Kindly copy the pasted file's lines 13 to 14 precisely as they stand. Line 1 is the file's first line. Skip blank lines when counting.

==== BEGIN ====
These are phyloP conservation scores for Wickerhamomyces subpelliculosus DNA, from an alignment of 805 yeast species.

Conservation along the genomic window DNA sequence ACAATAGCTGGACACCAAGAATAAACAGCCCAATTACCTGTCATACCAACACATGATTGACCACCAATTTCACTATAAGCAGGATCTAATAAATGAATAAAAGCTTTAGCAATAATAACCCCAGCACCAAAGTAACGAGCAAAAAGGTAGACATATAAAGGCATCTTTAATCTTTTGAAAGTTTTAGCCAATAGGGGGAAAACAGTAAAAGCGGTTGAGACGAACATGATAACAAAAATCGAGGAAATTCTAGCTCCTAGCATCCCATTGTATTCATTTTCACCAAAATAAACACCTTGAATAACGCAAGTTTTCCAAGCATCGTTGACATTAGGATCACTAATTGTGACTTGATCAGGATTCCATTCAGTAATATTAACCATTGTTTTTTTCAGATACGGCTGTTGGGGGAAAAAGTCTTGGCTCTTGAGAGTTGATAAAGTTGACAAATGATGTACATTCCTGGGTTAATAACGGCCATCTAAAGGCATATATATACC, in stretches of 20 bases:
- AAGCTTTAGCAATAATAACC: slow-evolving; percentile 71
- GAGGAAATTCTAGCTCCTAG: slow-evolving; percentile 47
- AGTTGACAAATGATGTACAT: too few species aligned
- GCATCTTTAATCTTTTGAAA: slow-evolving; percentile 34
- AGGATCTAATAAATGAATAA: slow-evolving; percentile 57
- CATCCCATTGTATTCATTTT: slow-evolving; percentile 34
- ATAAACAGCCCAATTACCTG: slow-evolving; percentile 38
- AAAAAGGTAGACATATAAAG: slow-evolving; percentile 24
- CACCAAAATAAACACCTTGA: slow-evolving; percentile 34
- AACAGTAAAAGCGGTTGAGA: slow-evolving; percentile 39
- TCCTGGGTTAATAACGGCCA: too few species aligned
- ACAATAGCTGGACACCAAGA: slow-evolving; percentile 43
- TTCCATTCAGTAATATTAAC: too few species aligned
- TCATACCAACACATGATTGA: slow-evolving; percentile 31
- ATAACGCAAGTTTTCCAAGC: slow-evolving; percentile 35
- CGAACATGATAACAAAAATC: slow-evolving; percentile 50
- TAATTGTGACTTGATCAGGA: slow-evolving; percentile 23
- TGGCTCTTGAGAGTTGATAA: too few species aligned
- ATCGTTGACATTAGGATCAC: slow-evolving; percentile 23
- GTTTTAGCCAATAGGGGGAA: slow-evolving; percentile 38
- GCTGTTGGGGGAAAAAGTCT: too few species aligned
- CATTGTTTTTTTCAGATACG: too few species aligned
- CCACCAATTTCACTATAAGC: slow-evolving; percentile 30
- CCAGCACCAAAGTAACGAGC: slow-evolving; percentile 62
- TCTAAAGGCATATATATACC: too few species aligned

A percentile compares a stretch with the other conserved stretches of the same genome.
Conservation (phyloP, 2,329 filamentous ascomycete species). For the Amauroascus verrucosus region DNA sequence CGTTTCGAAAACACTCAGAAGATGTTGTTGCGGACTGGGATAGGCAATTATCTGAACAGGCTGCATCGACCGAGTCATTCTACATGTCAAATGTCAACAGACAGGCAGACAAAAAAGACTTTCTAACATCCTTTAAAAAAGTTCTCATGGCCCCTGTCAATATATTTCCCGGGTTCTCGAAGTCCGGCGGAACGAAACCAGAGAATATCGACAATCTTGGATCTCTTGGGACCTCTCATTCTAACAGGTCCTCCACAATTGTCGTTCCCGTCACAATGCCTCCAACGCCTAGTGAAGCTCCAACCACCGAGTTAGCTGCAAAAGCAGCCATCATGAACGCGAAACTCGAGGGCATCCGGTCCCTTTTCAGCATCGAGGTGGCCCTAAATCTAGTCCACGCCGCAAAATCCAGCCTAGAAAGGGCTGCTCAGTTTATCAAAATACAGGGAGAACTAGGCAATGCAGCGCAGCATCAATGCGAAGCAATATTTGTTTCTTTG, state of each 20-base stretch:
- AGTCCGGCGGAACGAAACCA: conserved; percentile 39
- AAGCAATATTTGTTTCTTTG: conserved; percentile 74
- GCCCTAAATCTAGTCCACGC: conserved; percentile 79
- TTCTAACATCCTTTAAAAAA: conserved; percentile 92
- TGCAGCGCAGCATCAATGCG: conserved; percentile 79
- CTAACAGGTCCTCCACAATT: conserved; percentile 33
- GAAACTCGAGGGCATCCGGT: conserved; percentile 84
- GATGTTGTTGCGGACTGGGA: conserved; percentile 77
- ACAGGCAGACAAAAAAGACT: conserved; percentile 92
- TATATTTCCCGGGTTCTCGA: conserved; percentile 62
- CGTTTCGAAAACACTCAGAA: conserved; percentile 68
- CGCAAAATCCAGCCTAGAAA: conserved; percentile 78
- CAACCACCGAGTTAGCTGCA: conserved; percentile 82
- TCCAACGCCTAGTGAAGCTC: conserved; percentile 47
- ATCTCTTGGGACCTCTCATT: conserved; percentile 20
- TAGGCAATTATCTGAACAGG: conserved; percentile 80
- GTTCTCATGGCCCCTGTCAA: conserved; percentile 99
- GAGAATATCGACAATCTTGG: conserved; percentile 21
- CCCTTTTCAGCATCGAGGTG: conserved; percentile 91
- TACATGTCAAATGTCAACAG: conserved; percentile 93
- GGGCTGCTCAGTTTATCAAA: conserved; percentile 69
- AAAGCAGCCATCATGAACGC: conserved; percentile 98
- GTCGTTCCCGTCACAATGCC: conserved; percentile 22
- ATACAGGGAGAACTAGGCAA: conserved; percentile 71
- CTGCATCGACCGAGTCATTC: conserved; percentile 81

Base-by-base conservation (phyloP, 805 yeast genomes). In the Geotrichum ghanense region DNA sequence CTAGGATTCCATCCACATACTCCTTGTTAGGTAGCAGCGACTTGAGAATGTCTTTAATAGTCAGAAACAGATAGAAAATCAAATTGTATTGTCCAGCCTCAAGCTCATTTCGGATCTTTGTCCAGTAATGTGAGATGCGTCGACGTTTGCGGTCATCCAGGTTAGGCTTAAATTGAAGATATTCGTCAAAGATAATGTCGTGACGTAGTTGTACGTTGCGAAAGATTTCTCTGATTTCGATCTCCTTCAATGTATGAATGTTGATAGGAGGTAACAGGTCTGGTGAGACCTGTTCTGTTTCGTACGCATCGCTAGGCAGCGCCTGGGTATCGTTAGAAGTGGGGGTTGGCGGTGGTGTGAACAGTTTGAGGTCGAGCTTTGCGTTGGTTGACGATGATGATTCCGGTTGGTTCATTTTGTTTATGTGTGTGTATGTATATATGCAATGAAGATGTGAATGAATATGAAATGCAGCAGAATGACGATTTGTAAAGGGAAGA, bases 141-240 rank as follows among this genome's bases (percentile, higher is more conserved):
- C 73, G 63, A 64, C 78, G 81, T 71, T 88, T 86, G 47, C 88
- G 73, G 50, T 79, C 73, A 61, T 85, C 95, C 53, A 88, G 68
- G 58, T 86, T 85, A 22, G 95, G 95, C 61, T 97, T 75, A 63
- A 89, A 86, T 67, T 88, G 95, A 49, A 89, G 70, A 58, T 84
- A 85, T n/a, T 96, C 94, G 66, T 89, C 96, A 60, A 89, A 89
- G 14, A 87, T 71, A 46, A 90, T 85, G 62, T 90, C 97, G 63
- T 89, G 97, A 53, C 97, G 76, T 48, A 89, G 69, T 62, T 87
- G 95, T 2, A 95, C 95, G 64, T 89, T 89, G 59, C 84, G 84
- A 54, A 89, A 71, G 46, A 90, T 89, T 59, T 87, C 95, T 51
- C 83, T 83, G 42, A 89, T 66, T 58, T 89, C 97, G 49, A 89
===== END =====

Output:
- TCCTGGGTTAATAACGGCCA: too few species aligned
- ACAATAGCTGGACACCAAGA: slow-evolving; percentile 43